Set on his ways, Barry demands “satisfaction” and receives his dues as he mortally wounds Quin and has to flee Dublin as a result. That is until we later learn that the entire duel was staged and Barry only hit him with tow, harmless flax fibers. As one of his friends states, “Do you think the Bradys would let you kill 1,500 a year out of the family?” So even the most dramatic duel of the film is finally revealed as nothing more than subterfuge.

Overall, the film suggests that all violence—wars, duels, boxing, and the like—is nothing more than subterfuge for masculine insecurities and romantic adolescent notions, which in many ways come down to one and the same thing. Although the film tracks the course of Barry Lyndon’s rise and fall, it periodically reminds us that his actions are intimately tied to his context, an age that fans the flames of spectacular wealth and masculine strength for many men even though reality proves otherwise. As the narrator notes, “It is well to dream of glorious war in a snug armchair at home, but it is a very different thing to see it firsthand.” It is this disjunction between the fevered dream of masculine bravado and the messy reality of our actions where Barry Lyndon lies.

Barry Lyndon speaks to our present moment of reckoning where those formerly victimized by this nightmare of toxic masculinity are speaking out and resisting its intimidations and backroom deals. The messy reality surrounds us always, but, as the film incessantly reminds us, it often remains submerged beneath the stories we tell ourselves. Kubrick brilliantly interrogated in his films the trauma produced by such masculinity, but he could never see what lies beyond it or even if there was a beyond. His films remain firmly lodged within the horror. Other perspectives are painfully absent or marginalized, which can be best seen in the character of Lady Lyndon, who barely speaks during the film. The narrator offers dismissive descriptions of her character and actions. He calls her “always vaporish and nervous”. He often belittles her actions: “To keep a long story short, six hours after they met, her ladyship was in love. And once Barry got into her company he found innumerable occasions to improve his intimacy.”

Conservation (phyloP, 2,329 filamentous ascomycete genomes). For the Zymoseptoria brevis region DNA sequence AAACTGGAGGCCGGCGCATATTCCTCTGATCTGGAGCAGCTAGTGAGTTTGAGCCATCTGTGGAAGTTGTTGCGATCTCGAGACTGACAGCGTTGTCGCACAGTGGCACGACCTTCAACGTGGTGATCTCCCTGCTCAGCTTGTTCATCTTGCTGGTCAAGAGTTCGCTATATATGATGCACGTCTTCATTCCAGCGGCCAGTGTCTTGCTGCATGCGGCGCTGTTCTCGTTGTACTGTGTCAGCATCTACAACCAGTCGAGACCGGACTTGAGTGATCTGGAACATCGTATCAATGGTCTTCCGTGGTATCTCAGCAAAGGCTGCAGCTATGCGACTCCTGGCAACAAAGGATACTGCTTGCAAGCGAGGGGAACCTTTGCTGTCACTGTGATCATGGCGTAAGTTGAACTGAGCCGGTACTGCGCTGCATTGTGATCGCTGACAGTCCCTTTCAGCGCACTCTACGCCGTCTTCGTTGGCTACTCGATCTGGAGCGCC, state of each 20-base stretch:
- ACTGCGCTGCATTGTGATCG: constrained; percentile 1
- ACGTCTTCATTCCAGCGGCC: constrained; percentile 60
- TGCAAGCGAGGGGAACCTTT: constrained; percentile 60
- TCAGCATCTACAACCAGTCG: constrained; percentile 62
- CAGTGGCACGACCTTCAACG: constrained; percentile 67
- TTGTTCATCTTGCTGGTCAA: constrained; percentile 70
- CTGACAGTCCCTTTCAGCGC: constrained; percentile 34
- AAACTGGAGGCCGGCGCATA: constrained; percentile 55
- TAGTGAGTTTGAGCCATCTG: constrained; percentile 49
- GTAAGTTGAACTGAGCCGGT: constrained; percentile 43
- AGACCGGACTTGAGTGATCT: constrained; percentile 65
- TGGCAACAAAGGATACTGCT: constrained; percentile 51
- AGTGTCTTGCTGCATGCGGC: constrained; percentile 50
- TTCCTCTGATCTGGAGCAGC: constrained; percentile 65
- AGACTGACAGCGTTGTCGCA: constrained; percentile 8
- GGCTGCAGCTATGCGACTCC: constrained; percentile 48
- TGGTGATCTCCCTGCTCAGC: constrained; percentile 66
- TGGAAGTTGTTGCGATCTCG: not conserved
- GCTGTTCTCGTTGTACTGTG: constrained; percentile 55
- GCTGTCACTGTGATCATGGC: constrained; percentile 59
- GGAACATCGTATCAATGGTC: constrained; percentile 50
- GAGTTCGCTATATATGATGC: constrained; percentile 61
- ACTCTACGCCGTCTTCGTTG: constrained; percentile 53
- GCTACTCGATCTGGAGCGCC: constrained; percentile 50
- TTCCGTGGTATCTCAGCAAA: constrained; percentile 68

Why Lady Lyndon would be vaporish, nervous, or in love remains a mystery. In a 1976 interview with Kubrick, the interviewer queries Kubrick as to why Lady Lyndon remains so opaque. Kubrick responds: “Thackeray doesn’t tell you a great deal about her in the novel .. Perhaps he meant her to be something of a mystery. But the film gives you a sufficient understanding of her, anyway” (The Stanley Kubrick Archives, 606). Not quite.

This is both the strength and weakness of Kubrick’s films: they attack toxic masculinity in ways rarely seen in commercial films, but they remain firmly enmeshed within it nonetheless. Perspectives outside a deeply alienated, apelike, and violent white male psyche remain beyond the frame of Kubrick’s films, which doesn’tt mean that many are not brilliant in their own right.

Films cannot right every wrong. Nor should they be required to do so. But we must keep in mind the damage wrought to others that toxic masculinity inflicts and turn to other films—often outside Hollywood and frequently beyond the United States’ border— to hear the voices silenced within its stranglehold.

At its best, Barry Lyndon suggests the damage done in its final frames. A silent Lady Lyndon signs payments, visually wedged between her eldest son and the reverend. From her point of view, she signs a note of 500 guineas to Barry Lyndon. Her hand pauses. A medium close-up follows of her looking up, occupying the frame on her own in detached silence. The narrative pauses. But the sequence then cuts back to a distanced shot of them all encased in the ornate room.

This brief hesitation hints at the inner life and thoughts of Lady Lyndon, but the narrative is not her own. The film suggests something more brewing beneath the surface, thoughts that neither narrator nor narrative can adequately capture. It is Barry Lyndon’s story in particular and men’s in general that dictate the structure of Kubrick’s film. At least the film has the honesty and integrity to acknowledge that within the confines of toxic masculinity, there’s no room for any other voices that might challenge its reign and expose its stance as mere empty posture.

RATING 10 / 10